For many people, the beginning of a year often means a chance to start anew, to improve a longstanding issue of some sort. Getting in shape and shedding extra pounds are the most common resolutions, but some people decide they need to save more money, quit smoking, reduce stress, or get a more fulfilling job.
How about drive smarter?
Consider this: Driving is an activity that many of us do almost every day. And like everything that we do almost every day, we do it so much that we don’t think about how we do it anymore (unless someone cuts us off or we have a close call). But unlike brushing your teeth or answering email, the consequences of not driving well can be annoying, dangerous, or deadly.
Driving well means driving smarter. It means being careful, looking far ahead, anticipating and planning, and sharing well with others. It means being aware, paying attention, and staying focused. It means driving smoothly and steadily even through the most challenging conditions. It means knowing how to use technology to help you travel efficiently and safely—and when to ignore it.
Most of us think we drive really well. According to cognitive research studies, exactly 80 percent of us, in fact, believe we are above-average drivers. And 999 times we drive somewhere, we don’t get into a crash, or even close to it. So we’re good drivers, right?
But when was the last time you were out driving and something took you by surprise? A pedestrian stepping out from behind a parked car? A motorcycle in your blind spot? A vehicle that was entering the same lane you were changing to on the highway? An invisible patch of ice on an onramp? A red stoplight on a busy downtown street that wasn’t visible until you were already in the intersection? Another vehicle tailgating you?
If you were surprised or startled by any of these, it means there’s room for improvement. Over 90 percent of vehicular crashes are completely avoidable. An “accident” should mean a freak happening, such as a tree falling down on your car during a windstorm. Everything else is irrelevant—and preventable.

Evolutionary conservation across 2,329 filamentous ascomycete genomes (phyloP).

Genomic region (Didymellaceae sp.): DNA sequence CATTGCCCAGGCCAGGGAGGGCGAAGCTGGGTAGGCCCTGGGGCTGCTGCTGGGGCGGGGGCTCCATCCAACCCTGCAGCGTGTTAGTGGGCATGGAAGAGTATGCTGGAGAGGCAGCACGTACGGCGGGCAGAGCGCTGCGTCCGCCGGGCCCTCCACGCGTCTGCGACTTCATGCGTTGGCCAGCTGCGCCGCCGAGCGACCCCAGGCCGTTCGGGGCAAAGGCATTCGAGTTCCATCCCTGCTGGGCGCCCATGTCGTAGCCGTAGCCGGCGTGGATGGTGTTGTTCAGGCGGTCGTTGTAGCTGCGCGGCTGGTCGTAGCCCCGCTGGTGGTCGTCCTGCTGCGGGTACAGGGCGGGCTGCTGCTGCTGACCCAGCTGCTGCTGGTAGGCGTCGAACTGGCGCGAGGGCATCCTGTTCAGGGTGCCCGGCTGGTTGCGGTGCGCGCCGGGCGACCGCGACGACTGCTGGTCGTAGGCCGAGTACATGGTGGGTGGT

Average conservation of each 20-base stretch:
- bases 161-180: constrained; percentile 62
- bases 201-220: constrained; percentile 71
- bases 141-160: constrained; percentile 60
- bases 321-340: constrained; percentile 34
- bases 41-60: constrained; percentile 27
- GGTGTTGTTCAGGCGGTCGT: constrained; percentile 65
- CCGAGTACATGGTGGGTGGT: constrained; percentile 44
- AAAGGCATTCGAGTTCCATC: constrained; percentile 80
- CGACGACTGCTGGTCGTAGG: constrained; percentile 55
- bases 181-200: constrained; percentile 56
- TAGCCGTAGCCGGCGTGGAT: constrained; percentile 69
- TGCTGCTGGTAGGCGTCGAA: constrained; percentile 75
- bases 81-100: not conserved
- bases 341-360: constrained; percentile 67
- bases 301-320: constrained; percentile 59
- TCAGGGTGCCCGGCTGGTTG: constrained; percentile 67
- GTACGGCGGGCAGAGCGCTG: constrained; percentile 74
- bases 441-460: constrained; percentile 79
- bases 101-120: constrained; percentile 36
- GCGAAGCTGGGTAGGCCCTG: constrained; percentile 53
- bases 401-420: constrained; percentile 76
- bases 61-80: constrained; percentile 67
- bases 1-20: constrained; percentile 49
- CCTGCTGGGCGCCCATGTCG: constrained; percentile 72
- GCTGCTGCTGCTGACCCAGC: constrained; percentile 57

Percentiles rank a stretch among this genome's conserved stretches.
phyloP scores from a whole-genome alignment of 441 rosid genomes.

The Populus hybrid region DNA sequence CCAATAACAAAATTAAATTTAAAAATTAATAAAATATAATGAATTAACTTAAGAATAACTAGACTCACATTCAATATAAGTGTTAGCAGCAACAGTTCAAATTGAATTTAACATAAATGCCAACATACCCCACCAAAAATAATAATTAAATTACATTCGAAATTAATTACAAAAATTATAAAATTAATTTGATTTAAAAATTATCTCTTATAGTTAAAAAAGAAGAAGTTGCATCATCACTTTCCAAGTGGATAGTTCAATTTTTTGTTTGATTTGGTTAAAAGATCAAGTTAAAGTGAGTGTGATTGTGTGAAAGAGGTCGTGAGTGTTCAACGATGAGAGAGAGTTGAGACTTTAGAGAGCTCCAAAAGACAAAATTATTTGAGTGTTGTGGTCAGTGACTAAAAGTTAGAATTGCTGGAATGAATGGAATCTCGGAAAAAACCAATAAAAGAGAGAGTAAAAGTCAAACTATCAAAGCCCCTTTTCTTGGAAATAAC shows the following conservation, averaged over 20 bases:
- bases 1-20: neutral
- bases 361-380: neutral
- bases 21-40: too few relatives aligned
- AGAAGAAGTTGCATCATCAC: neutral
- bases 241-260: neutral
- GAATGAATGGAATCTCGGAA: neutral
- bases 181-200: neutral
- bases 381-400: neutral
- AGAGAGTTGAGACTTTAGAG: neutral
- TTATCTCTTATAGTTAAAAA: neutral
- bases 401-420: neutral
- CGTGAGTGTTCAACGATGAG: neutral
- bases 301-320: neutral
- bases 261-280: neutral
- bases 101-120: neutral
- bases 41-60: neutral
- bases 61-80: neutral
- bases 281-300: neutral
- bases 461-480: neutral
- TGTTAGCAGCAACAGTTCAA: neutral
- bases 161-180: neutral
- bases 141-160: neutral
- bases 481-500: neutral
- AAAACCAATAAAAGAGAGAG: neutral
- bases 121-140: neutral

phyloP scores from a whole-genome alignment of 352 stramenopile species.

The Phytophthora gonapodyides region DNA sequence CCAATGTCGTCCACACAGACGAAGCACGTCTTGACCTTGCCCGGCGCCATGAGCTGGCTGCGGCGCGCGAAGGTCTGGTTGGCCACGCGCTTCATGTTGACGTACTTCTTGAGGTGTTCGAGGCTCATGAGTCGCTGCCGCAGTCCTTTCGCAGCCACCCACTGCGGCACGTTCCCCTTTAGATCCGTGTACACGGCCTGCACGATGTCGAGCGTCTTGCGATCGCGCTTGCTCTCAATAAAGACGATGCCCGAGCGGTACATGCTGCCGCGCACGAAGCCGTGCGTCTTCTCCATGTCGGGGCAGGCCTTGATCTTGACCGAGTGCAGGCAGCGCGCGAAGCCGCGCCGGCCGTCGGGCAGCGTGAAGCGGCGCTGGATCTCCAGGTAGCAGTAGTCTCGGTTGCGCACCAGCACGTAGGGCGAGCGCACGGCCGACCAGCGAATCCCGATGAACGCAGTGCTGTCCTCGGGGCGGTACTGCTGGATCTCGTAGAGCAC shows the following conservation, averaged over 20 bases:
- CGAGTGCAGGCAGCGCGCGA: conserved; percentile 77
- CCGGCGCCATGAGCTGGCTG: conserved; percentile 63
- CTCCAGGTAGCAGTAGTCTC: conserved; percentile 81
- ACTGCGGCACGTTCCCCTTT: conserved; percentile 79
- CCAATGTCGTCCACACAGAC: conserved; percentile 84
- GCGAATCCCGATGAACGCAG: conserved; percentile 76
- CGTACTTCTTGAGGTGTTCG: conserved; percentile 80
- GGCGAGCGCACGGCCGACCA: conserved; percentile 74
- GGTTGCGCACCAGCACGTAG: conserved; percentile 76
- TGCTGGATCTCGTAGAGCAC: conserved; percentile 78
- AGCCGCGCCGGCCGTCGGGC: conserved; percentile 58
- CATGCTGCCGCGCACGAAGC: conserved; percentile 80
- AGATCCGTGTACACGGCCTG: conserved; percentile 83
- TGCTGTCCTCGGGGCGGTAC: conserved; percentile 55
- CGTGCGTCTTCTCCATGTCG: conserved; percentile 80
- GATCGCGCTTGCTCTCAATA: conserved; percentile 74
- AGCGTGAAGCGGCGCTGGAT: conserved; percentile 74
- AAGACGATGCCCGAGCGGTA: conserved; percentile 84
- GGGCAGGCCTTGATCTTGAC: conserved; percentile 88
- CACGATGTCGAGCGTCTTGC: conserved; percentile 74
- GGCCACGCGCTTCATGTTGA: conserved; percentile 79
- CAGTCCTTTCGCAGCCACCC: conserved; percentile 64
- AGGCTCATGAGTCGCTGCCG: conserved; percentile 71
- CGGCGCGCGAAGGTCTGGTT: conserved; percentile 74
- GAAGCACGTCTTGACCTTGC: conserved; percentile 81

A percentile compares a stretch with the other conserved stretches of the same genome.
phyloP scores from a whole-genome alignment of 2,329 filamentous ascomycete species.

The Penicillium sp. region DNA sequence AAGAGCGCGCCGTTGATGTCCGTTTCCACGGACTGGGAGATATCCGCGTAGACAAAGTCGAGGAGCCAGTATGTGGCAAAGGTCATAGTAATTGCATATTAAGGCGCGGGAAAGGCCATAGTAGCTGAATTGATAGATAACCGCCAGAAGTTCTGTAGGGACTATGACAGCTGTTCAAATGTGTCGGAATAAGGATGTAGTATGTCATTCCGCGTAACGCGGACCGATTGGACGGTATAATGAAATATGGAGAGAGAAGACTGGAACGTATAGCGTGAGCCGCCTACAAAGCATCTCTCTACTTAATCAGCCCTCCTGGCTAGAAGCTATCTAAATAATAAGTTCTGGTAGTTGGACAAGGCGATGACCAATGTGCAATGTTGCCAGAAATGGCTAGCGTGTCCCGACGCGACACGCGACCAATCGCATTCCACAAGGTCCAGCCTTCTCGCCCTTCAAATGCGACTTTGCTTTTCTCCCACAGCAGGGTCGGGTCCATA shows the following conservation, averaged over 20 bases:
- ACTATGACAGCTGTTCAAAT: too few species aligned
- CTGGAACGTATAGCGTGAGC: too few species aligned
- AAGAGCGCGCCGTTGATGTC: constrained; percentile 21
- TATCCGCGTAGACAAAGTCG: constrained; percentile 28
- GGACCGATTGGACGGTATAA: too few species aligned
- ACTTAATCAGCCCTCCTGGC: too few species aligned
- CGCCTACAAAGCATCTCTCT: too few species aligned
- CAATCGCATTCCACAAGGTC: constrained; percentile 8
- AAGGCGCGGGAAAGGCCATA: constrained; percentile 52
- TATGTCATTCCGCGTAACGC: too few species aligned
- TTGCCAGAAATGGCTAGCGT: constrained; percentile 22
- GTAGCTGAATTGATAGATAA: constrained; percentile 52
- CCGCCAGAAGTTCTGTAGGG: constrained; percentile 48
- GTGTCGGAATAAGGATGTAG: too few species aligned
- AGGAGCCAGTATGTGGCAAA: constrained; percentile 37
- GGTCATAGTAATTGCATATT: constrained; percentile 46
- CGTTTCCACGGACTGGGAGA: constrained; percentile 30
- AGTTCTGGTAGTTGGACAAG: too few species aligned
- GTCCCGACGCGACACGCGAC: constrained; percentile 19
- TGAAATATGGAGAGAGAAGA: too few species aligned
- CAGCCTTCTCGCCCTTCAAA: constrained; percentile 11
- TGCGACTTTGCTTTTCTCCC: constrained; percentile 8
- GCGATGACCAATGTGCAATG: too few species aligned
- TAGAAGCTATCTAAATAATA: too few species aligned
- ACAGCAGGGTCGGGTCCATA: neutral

Driving smarter also means being completely honest with yourself about your abilities, personality, intent, and execution. Most of us aren’t.
The rewards of driving smarter are huge. Safety is the obvious benefit; no one wants to be in a crash or risk being injured or killed. Or worse yet, do that to someone else. But aside from that, driving smarter means you’ll be less frustrated and scared by traffic and others around you. That means you’ll be less stressed, and you’ll likely even save some time, because you know how to drive more efficiently. And when you drive smarter to your destination, you’ll have that secret inner satisfaction of having executed a job well-done in a hazardous world.
It’s not just for behind the wheel, either. The mental and physical skills to drive smarter directly improve just about everything else you do—looking far ahead, being aware of what’s going on around you, and focusing not on the mistake that just happened, but how to avoid repeating it in the future.
So try it—take a refresher course from a good driving school, join an auto club that offers car control clinics, research the Web for driving techniques (including this blog), or get one-on-one training with a professional driving instructor. Or take a single bad driving habit you have, and work deliberately on replacing it with a better one.
Driving well, really well, takes practice. Lots of it. But most of us drive everyday. What a great opportunity to get better throughout the year.